Prospective ACT candidates will be going back to school as part of the minor party's bid to upskill would-be MPs.
The free-market political party launched its "School of Practical Politics" at its annual conference at Orakei Basin today as it tries to re-win voter confidence.
Party president John Thompson says the ACT party will invest in a training module to get potential candidates up to scratch in the political nous to contest the 2017 election.
"Our investment in people I am sure will give the voters in 2017 the confidence that a vote for ACT will not be wasted," he said in his speech to open the conference.
"We have many more talented individuals that can provide a solid ACT platform of brilliance in the 2017 elected parliament."
The "school" makes up one part of the ACT Party's five-pronged strategy, which also includes employing a full-time party manager, increasing fundraising efforts and upping research into wider voter intentions.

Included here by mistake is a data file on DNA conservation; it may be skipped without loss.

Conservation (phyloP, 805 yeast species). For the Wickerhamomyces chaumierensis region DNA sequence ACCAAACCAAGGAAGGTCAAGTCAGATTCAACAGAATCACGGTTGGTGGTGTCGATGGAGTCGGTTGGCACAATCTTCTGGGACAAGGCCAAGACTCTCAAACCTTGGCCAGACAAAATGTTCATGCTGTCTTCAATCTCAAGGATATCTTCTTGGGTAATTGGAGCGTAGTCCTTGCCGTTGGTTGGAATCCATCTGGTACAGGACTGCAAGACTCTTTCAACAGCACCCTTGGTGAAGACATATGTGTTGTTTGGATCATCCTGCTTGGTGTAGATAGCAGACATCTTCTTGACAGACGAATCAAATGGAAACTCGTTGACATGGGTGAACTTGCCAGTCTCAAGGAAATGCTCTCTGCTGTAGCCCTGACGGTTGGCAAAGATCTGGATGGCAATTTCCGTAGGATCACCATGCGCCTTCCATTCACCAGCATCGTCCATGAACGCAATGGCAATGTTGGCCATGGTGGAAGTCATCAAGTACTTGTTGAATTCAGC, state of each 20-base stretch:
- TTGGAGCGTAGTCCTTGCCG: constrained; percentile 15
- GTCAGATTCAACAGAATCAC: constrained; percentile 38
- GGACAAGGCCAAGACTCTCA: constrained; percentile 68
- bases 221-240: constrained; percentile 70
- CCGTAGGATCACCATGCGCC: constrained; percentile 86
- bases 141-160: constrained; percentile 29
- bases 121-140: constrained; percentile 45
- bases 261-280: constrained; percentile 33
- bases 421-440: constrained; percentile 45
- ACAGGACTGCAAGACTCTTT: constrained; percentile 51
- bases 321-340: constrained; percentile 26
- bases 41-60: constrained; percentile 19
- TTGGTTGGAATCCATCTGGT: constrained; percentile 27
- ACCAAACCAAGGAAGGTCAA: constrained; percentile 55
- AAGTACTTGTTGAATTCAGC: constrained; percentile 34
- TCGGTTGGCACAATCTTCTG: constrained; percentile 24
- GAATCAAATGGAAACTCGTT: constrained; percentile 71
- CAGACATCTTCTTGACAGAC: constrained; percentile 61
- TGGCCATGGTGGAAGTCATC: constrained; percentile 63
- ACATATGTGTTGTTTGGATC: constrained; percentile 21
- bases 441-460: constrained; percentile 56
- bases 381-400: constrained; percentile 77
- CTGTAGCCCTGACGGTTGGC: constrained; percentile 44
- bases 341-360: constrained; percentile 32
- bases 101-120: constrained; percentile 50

"We need this year to do plenty of quality research to ensure that we know our prospective audience and then tailor the message for maximum exposure to that audience.
"This also requires a fundraising push."
The party hopes to raise at least another $100,000 in contributions.
Mr Thompson said the party had made great strides in winning back people "who have strayed away from us" and encouraged attendants not to be disheartened by its lack of movement in the polls.